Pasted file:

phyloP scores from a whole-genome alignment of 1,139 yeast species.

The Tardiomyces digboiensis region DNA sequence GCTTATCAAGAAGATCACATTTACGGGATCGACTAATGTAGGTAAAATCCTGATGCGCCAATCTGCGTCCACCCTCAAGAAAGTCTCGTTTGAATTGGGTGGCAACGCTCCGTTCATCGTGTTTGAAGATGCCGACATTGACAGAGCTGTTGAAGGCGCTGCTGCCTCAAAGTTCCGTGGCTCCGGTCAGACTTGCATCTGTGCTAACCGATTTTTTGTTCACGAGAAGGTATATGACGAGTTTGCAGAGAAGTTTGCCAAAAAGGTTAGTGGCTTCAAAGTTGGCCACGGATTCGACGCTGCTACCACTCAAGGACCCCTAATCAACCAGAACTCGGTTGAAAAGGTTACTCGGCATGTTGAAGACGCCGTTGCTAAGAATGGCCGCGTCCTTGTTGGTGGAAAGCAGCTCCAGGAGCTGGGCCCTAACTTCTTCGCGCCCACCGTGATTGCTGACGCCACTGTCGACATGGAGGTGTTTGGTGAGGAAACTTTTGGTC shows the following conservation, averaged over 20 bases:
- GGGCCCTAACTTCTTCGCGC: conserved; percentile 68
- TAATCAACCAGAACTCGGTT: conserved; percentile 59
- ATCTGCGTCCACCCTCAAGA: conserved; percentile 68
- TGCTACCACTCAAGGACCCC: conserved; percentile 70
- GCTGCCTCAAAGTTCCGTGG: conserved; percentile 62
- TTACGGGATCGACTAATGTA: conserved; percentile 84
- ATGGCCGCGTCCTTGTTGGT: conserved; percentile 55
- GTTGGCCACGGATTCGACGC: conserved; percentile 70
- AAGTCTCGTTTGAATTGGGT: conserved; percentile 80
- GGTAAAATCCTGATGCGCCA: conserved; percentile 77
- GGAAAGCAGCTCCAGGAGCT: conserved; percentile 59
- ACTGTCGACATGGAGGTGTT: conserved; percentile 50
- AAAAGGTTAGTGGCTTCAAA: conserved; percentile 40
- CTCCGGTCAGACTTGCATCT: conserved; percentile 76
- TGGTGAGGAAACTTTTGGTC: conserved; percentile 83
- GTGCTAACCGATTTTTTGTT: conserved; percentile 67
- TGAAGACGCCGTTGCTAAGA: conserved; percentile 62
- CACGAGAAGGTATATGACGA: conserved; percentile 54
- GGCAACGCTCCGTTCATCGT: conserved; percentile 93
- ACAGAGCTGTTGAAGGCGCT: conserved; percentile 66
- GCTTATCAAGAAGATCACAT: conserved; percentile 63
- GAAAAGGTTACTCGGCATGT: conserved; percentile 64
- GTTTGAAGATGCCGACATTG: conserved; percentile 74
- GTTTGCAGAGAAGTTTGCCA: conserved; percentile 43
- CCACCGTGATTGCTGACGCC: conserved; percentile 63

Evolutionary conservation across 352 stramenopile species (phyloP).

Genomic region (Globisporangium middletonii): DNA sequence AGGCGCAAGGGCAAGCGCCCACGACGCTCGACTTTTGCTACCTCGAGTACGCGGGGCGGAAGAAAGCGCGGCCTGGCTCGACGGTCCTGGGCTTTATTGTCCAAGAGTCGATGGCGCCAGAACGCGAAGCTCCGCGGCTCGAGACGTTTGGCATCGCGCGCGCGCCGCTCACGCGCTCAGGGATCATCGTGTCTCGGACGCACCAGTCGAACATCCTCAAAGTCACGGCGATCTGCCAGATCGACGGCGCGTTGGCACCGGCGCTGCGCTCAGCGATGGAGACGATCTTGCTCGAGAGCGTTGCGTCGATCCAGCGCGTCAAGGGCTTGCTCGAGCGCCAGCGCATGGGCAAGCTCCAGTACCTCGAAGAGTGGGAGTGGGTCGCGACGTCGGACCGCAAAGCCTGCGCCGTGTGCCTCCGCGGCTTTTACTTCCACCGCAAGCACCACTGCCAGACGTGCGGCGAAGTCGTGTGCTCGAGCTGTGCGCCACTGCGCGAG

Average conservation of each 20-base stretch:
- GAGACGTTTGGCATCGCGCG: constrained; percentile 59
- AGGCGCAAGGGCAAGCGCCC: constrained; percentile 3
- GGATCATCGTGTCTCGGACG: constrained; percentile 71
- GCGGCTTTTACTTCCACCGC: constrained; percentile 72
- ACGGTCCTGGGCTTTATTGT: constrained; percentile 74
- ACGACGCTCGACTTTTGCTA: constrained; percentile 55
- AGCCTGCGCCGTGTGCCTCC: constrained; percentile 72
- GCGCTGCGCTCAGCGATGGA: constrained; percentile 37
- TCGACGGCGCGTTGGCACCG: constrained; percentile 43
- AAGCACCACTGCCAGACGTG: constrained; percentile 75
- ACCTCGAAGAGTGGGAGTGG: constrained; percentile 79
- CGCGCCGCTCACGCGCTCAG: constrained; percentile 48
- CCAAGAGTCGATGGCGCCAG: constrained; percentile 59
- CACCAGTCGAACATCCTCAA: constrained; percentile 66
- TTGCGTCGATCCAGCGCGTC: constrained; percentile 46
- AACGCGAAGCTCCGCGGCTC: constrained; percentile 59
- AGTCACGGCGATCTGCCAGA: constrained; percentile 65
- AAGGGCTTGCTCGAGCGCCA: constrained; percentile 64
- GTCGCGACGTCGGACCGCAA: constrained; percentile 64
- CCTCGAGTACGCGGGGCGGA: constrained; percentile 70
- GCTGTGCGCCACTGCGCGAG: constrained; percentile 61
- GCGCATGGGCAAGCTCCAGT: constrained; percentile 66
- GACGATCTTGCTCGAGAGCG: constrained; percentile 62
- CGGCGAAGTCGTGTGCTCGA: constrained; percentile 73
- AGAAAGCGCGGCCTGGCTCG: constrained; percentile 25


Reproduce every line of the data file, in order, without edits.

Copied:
phyloP scores from a whole-genome alignment of 1,139 yeast species.

The Tardiomyces digboiensis region DNA sequence GCTTATCAAGAAGATCACATTTACGGGATCGACTAATGTAGGTAAAATCCTGATGCGCCAATCTGCGTCCACCCTCAAGAAAGTCTCGTTTGAATTGGGTGGCAACGCTCCGTTCATCGTGTTTGAAGATGCCGACATTGACAGAGCTGTTGAAGGCGCTGCTGCCTCAAAGTTCCGTGGCTCCGGTCAGACTTGCATCTGTGCTAACCGATTTTTTGTTCACGAGAAGGTATATGACGAGTTTGCAGAGAAGTTTGCCAAAAAGGTTAGTGGCTTCAAAGTTGGCCACGGATTCGACGCTGCTACCACTCAAGGACCCCTAATCAACCAGAACTCGGTTGAAAAGGTTACTCGGCATGTTGAAGACGCCGTTGCTAAGAATGGCCGCGTCCTTGTTGGTGGAAAGCAGCTCCAGGAGCTGGGCCCTAACTTCTTCGCGCCCACCGTGATTGCTGACGCCACTGTCGACATGGAGGTGTTTGGTGAGGAAACTTTTGGTC shows the following conservation, averaged over 20 bases:
- GGGCCCTAACTTCTTCGCGC: conserved; percentile 68
- TAATCAACCAGAACTCGGTT: conserved; percentile 59
- ATCTGCGTCCACCCTCAAGA: conserved; percentile 68
- TGCTACCACTCAAGGACCCC: conserved; percentile 70
- GCTGCCTCAAAGTTCCGTGG: conserved; percentile 62
- TTACGGGATCGACTAATGTA: conserved; percentile 84
- ATGGCCGCGTCCTTGTTGGT: conserved; percentile 55
- GTTGGCCACGGATTCGACGC: conserved; percentile 70
- AAGTCTCGTTTGAATTGGGT: conserved; percentile 80
- GGTAAAATCCTGATGCGCCA: conserved; percentile 77
- GGAAAGCAGCTCCAGGAGCT: conserved; percentile 59
- ACTGTCGACATGGAGGTGTT: conserved; percentile 50
- AAAAGGTTAGTGGCTTCAAA: conserved; percentile 40
- CTCCGGTCAGACTTGCATCT: conserved; percentile 76
- TGGTGAGGAAACTTTTGGTC: conserved; percentile 83
- GTGCTAACCGATTTTTTGTT: conserved; percentile 67
- TGAAGACGCCGTTGCTAAGA: conserved; percentile 62
- CACGAGAAGGTATATGACGA: conserved; percentile 54
- GGCAACGCTCCGTTCATCGT: conserved; percentile 93
- ACAGAGCTGTTGAAGGCGCT: conserved; percentile 66
- GCTTATCAAGAAGATCACAT: conserved; percentile 63
- GAAAAGGTTACTCGGCATGT: conserved; percentile 64
- GTTTGAAGATGCCGACATTG: conserved; percentile 74
- GTTTGCAGAGAAGTTTGCCA: conserved; percentile 43
- CCACCGTGATTGCTGACGCC: conserved; percentile 63

Evolutionary conservation across 352 stramenopile species (phyloP).

Genomic region (Globisporangium middletonii): DNA sequence AGGCGCAAGGGCAAGCGCCCACGACGCTCGACTTTTGCTACCTCGAGTACGCGGGGCGGAAGAAAGCGCGGCCTGGCTCGACGGTCCTGGGCTTTATTGTCCAAGAGTCGATGGCGCCAGAACGCGAAGCTCCGCGGCTCGAGACGTTTGGCATCGCGCGCGCGCCGCTCACGCGCTCAGGGATCATCGTGTCTCGGACGCACCAGTCGAACATCCTCAAAGTCACGGCGATCTGCCAGATCGACGGCGCGTTGGCACCGGCGCTGCGCTCAGCGATGGAGACGATCTTGCTCGAGAGCGTTGCGTCGATCCAGCGCGTCAAGGGCTTGCTCGAGCGCCAGCGCATGGGCAAGCTCCAGTACCTCGAAGAGTGGGAGTGGGTCGCGACGTCGGACCGCAAAGCCTGCGCCGTGTGCCTCCGCGGCTTTTACTTCCACCGCAAGCACCACTGCCAGACGTGCGGCGAAGTCGTGTGCTCGAGCTGTGCGCCACTGCGCGAG

Average conservation of each 20-base stretch:
- GAGACGTTTGGCATCGCGCG: constrained; percentile 59
- AGGCGCAAGGGCAAGCGCCC: constrained; percentile 3
- GGATCATCGTGTCTCGGACG: constrained; percentile 71
- GCGGCTTTTACTTCCACCGC: constrained; percentile 72
- ACGGTCCTGGGCTTTATTGT: constrained; percentile 74
- ACGACGCTCGACTTTTGCTA: constrained; percentile 55
- AGCCTGCGCCGTGTGCCTCC: constrained; percentile 72
- GCGCTGCGCTCAGCGATGGA: constrained; percentile 37
- TCGACGGCGCGTTGGCACCG: constrained; percentile 43
- AAGCACCACTGCCAGACGTG: constrained; percentile 75
- ACCTCGAAGAGTGGGAGTGG: constrained; percentile 79
- CGCGCCGCTCACGCGCTCAG: constrained; percentile 48
- CCAAGAGTCGATGGCGCCAG: constrained; percentile 59
- CACCAGTCGAACATCCTCAA: constrained; percentile 66
- TTGCGTCGATCCAGCGCGTC: constrained; percentile 46
- AACGCGAAGCTCCGCGGCTC: constrained; percentile 59
- AGTCACGGCGATCTGCCAGA: constrained; percentile 65
- AAGGGCTTGCTCGAGCGCCA: constrained; percentile 64
- GTCGCGACGTCGGACCGCAA: constrained; percentile 64
- CCTCGAGTACGCGGGGCGGA: constrained; percentile 70
- GCTGTGCGCCACTGCGCGAG: constrained; percentile 61
- GCGCATGGGCAAGCTCCAGT: constrained; percentile 66
- GACGATCTTGCTCGAGAGCG: constrained; percentile 62
- CGGCGAAGTCGTGTGCTCGA: constrained; percentile 73
- AGAAAGCGCGGCCTGGCTCG: constrained; percentile 25